• Nonprofit Social Service Providers engaged in capacity building: they will make grants available to nonprofit organizations who can assist other nonprofit organizations in organizational development, program development, leadership, and evaluations. Nonprofits can receive up to $1 million in two year grants.


Internal Structure

HHS business areas.jpg

The Department of Health and Human Services is led by the United States Secretary of Health and Human Services, a member of the United States Cabinet appointed by the President of the United States with the consent of the United States Senate. The Secretary is assisted in managing the Department by the Deputy Secretary of Health and Human Services, who is also appointed by the President. The Secretary and Deputy Secretary are further assisted by seven Assistant Secretaries, who serve as top Departmental administrators.

Several agencies within HHS are components of the Public Health Service (PHS), including AHRQ, ASPR, ATSDR, CDC, FDA, HRSA, IHS, NIH, SAMHSA, OGHA, and OPHS.[13]

Budget and finances

The Department of Health and Human Services was authorized a budget for Fiscal Year 2015 of $1.020 trillion. The budget authorization is broken down as follows:[14]

Program Funding (in billions)
Management and Finance
Departmental Management $1.4
Public Health and Social Services Emergency Fund $1.4
Operating Divisions
Food and Drug Administration $2.6
Health Resources and Services Administration $10.4
Indian Health Service $4.8
Centers for Disease Control and Prevention $6.7
National Institutes of Health $30.4
Substance Abuse and Mental Health Services Administration $3.4
Agency for Healthcare Research and Quality $0.4
Centers for Medicare and Medicaid Services $906.8
Administration for Children and Families $51.3
Administration for Community Living $2.1
TOTAL 1,020.3

Historical Budgets

HHS.Gov provides complete details on current and historical budgets for that agency. Budgets for fiscal years prior to 2014 are archived by Archive-It as requested by HHS.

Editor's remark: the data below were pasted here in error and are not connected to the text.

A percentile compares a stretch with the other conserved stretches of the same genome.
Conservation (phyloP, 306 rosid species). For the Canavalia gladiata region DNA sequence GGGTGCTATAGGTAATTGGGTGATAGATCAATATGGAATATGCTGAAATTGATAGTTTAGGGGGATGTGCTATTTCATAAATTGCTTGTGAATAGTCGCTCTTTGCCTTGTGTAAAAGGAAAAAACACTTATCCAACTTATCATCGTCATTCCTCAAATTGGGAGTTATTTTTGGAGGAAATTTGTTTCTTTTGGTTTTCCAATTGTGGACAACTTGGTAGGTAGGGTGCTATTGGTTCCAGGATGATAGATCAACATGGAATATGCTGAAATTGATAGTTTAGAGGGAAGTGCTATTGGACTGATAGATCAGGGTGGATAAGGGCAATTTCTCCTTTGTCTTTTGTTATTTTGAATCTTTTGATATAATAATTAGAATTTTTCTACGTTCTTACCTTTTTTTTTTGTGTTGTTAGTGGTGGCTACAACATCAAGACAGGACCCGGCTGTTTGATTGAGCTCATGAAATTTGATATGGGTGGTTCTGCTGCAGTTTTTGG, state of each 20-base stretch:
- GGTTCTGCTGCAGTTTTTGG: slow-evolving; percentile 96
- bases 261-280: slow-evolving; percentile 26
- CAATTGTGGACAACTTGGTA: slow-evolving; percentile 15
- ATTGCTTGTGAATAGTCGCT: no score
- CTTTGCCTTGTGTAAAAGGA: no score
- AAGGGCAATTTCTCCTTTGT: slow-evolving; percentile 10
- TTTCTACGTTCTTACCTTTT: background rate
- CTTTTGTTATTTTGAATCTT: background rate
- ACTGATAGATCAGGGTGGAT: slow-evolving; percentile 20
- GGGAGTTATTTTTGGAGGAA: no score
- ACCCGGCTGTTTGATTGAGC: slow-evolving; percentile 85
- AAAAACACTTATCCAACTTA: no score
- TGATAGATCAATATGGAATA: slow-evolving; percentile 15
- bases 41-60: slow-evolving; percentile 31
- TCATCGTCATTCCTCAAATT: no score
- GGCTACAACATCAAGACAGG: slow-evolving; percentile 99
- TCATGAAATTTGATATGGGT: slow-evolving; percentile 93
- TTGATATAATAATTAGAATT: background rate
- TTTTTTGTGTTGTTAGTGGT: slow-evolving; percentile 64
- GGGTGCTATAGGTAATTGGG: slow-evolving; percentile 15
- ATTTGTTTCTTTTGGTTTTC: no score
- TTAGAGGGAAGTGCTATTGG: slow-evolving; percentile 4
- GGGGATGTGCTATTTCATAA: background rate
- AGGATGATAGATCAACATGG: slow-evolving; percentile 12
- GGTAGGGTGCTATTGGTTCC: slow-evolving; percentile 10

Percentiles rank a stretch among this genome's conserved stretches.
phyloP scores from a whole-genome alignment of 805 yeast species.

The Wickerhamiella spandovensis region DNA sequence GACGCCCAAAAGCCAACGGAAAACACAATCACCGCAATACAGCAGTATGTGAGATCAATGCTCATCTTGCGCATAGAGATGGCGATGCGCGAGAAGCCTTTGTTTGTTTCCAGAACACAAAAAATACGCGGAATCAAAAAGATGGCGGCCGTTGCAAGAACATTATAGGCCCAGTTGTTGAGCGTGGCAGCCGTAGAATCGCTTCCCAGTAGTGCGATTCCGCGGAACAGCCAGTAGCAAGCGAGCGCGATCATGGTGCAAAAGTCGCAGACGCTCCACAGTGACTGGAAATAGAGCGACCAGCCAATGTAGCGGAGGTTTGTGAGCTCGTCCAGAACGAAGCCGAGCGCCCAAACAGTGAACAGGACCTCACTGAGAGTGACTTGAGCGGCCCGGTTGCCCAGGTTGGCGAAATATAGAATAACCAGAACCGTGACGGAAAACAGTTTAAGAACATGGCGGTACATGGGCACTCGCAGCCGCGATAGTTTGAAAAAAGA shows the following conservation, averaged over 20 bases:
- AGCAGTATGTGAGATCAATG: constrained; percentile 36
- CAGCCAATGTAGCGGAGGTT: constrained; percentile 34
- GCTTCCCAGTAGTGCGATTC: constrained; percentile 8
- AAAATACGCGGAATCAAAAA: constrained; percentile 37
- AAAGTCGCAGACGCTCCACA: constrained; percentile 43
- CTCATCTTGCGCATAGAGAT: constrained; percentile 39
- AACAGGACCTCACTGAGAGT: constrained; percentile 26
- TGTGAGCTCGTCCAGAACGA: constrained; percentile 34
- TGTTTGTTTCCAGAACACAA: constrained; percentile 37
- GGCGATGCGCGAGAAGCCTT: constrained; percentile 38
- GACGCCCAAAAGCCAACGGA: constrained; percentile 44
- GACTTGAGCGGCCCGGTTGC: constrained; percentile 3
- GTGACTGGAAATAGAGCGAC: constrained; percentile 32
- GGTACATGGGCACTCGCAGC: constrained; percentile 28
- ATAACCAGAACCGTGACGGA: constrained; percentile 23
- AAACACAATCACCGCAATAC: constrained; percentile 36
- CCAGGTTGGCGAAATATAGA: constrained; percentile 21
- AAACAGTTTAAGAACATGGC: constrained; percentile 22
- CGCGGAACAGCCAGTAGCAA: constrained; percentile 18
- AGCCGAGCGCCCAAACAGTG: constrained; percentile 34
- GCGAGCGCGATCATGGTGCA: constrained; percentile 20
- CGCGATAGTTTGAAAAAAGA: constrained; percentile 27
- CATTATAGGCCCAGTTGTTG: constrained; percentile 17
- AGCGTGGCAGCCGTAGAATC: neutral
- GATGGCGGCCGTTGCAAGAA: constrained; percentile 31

Quick Links: FY2016, FY2015, FY2014, FY2013, FY2012, FY2011, FY2010, FY2009, All HHS budget collections on Archive-It

Former operating divisions and agencies


The Department of Health and Human Services' administers 115 programs across its 11 operating divisions.[15] Some highlights include:

  • Health and social science research
  • Preventing disease, including immunization services
  • Assuring food and drug safety
  • Medicare (health insurance for elderly and disabled Americans) and Medicaid (health insurance for low-income people)
  • Health information technology
  • Financial assistance and services for low-income families
  • Improving maternal and infant health, including a Nurse Home Visitation to support first-time mothers
  • Head Start (pre-school education and services)
  • Faith-based and community initiatives
  • Preventing child abuse and domestic violence
  • Substance abuse treatment and prevention
  • Services for older Americans, including home-delivered meals
  • Comprehensive health services for Native Americans
  • Assets for Independence
  • Medical preparedness for emergencies, including potential terrorism
  • Child support enforcement[16]

Health care reform

The 2010 United States federal budget establishes a reserve fund of more than $630 billion over 10 years to finance fundamental reform of the health care system.[17]

Related legislation

See also

Notes and references

  1. HHS FY2015 Budget
  2. Goldstein, Amy (June 5, 2014). "Senate confirms Burwell as new secretary of HHS". The Washington Post. Retrieved 5 June 2014.<templatestyles src="Module:Citation/CS1/styles.css"></templatestyles>
  3. "About HHS". U.S. Department of Health & Human Services. Retrieved November 13, 2013.<templatestyles src="Module:Citation/CS1/styles.css"></templatestyles>
  4. 4.0 4.1 4.2 Department of Health, Education, and Welfare. A Common Thread of Service: An Historical Guide to HEW. DHEW Publication No. (OS) 73-45 (July 1, 1972). Excerpted and retrieved here http://aspe.hhs.gov/info/hewhistory.htm on January 9, 2014.
  5. 5.0 5.1 5.2 Preliminary inventory of the records of the Department of Health, Education, and Welfare (PI 181, Record Group 235), National Archives and Records Service, 1975.
  6. Office of the Law Revision Counsel, U.S. House of Representatives, Title 20, Section 3508
  7. Full text of the Department of Education Organization Act, P.L. 96-88
  8. 8.0 8.1 "Becker's Hospital Review".<templatestyles src="Module:Citation/CS1/styles.css"></templatestyles> Cite error: Invalid <ref> tag; name "Becker.27s_Hospital_Review" defined multiple times with different content
  9. "Becker's Hospital Review" (PDF).<templatestyles src="Module:Citation/CS1/styles.css"></templatestyles>
  10. "Business Wire".<templatestyles src="Module:Citation/CS1/styles.css"></templatestyles>
  11. "Strengthening Communities Fund". |first= missing |last= (help)<templatestyles src="Module:Citation/CS1/styles.css"></templatestyles>
  12. "American Recovery and Reinvestment Act" (PDF). HHS. |first= missing |last= (help)<templatestyles src="Module:Citation/CS1/styles.css"></templatestyles>
  13. HHS.gov
  14. 2015 Department of Health and Human Services Budget-in-Brief, pg 10, United States Department of Health and Human Services, Accessed 2015-07-14
  15. Budget and Performance. HHS.gov. Retrieved on 2014-04-15.
  16. http://www.acf.hhs.gov/programs/css
  17. WhiteHouse.gov

External links